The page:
> of tools for exploring that field, etc. A lack of higher bandwidth computing
> researchers can also lead to a "vast echo chamber" effect, reaffirming to the
> lower bandwidth computing researchers that they are correct and diminishing
> consideration of alternatives.
>
> (I do not know if the current state is a local
> optimum that would be substantially improved by a significant investment. I do
> suspect that HPC will not fund much research and development effort for higher
> bandwidth computers and most of the effort would need to be funded for other
> concerns and applied to HPC with only modest development effort.)
>
> Third, a
> benchmarketing effect can direct funding of computers toward those that excel in
> more easily communicated (and measured) metrics. Linpack FLOPS is a simple
> measure of supercomputing value and can be used to establish prestige (which
> encourages donations and draws talent) or used to sell to managers as being
> worthwhile.
>
> This third concern can have synergy with the diminished awareness
> of the value of higher bandwidth computing. If the vast majority of researchers
> believe that a lower bandwidth computer is either well suited to their research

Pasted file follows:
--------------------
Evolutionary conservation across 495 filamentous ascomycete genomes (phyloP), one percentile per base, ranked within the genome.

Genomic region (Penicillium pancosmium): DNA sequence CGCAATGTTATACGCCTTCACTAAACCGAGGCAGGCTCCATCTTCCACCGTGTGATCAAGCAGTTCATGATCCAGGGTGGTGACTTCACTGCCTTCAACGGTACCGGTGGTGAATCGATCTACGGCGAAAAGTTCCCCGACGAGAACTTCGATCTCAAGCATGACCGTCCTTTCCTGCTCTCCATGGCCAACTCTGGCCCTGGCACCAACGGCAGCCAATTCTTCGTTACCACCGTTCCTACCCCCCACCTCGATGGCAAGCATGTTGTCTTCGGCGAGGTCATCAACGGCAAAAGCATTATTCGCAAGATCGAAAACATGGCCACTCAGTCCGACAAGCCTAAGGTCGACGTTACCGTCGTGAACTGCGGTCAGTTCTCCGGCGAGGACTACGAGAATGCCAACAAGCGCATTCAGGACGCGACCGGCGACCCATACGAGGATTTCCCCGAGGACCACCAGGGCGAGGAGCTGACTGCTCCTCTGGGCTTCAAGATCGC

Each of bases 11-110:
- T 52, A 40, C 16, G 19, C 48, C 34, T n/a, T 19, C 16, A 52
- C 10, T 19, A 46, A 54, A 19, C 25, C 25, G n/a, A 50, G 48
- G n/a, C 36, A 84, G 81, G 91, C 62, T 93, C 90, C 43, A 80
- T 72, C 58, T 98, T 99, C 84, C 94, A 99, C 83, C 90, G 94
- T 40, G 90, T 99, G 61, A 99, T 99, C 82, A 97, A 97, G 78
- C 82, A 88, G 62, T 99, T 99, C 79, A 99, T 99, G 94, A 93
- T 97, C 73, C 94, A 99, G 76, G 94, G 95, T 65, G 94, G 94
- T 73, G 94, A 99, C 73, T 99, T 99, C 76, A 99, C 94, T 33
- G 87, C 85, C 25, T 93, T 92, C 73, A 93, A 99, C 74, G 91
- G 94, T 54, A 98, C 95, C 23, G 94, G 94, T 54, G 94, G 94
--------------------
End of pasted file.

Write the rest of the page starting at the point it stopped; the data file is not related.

> or at least good enough (even if the models and algorithms used are inaccurate
> or simply not know to be accurate), then they will support efforts to fund such
> lower bandwidth computers ("it works for me" is added to the benefits of
> prestige and likeliness of receiving funding from perceived cost
> effectiveness).
>
> I think these three concerns are (at least part of) what
> Robert Myers is trying to argue about.
>
> There is some virtue in making
> lemonade when the world gives you lemons, but a focus on lemonade can disregard
> the utility of tea ("if the only tool you have is a hammer, every problem can
> look like a nail"). One might even go on to provide "tea" with ever increasing
> amounts of lemon juice and decreasing amounts of tea.
>
> I do not know if the
> lower bandwidth supercomputers are less useful than believed by their funders
> nor if increased funding of higher bandwidth supercomputers would be worthwhile.
> I do know that the human capacity for self-deception and the incentives for
> deceiving others (especially knowing that those being deceived would not
> understand a valid argument in support of one's position) are substantial, so I
> would guess that at least some misdirection of effort is present in HPC,
> possibly more so than in other areas (e.g., because of the difficulty of
> understanding the issues and the high level funding required [meaning "upper